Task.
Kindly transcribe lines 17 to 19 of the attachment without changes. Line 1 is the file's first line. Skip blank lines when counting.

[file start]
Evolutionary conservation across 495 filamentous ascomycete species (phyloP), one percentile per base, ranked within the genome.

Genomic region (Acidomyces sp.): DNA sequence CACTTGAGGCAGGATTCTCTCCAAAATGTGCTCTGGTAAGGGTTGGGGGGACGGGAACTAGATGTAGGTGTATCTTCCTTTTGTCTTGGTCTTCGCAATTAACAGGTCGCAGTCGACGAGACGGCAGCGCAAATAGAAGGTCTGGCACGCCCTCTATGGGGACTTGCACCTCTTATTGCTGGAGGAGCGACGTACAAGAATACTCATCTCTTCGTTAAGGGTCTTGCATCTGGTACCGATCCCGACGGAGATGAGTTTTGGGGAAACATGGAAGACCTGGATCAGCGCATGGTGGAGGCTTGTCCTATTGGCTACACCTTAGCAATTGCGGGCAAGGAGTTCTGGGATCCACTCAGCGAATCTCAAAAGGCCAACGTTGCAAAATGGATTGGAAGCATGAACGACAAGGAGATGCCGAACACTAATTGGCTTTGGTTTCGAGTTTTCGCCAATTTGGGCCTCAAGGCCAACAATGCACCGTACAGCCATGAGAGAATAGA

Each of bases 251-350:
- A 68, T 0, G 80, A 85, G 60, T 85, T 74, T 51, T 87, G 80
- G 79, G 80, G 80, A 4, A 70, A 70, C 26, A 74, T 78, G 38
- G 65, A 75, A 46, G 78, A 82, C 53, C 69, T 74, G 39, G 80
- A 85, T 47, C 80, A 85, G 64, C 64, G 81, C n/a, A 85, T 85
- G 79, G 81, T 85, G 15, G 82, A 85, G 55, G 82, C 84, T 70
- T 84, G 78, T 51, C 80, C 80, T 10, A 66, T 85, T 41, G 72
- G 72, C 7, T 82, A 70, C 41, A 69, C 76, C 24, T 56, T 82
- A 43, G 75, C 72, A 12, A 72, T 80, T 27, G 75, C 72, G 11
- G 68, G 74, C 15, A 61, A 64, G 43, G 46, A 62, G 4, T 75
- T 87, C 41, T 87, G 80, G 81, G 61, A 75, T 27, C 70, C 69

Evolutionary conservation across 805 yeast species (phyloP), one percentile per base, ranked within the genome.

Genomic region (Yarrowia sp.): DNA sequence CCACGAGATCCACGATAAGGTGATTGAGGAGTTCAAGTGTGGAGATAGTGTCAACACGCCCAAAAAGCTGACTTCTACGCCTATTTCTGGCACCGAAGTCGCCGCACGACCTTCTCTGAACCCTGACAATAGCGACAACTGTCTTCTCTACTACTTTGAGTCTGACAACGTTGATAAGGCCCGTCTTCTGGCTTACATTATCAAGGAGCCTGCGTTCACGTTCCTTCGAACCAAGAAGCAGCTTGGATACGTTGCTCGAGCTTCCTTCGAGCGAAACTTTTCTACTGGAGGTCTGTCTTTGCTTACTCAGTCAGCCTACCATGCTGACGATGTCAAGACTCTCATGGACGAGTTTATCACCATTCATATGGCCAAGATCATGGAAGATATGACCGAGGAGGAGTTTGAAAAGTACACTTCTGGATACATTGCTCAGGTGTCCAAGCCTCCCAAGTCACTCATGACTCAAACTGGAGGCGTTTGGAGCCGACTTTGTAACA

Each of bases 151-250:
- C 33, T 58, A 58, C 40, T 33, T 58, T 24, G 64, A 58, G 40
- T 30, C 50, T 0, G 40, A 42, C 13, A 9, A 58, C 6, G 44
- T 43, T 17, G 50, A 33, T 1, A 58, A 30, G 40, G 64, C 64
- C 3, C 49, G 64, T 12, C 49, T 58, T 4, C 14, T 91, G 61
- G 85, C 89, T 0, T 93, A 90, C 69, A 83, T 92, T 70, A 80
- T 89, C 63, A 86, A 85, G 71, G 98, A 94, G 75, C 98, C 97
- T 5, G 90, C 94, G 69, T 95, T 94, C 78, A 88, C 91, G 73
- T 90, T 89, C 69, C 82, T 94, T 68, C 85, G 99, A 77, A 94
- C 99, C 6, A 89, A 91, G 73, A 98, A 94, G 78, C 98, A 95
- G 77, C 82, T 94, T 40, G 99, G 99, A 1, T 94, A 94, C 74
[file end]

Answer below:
- C 33, T 58, A 58, C 40, T 33, T 58, T 24, G 64, A 58, G 40
- T 30, C 50, T 0, G 40, A 42, C 13, A 9, A 58, C 6, G 44
- T 43, T 17, G 50, A 33, T 1, A 58, A 30, G 40, G 64, C 64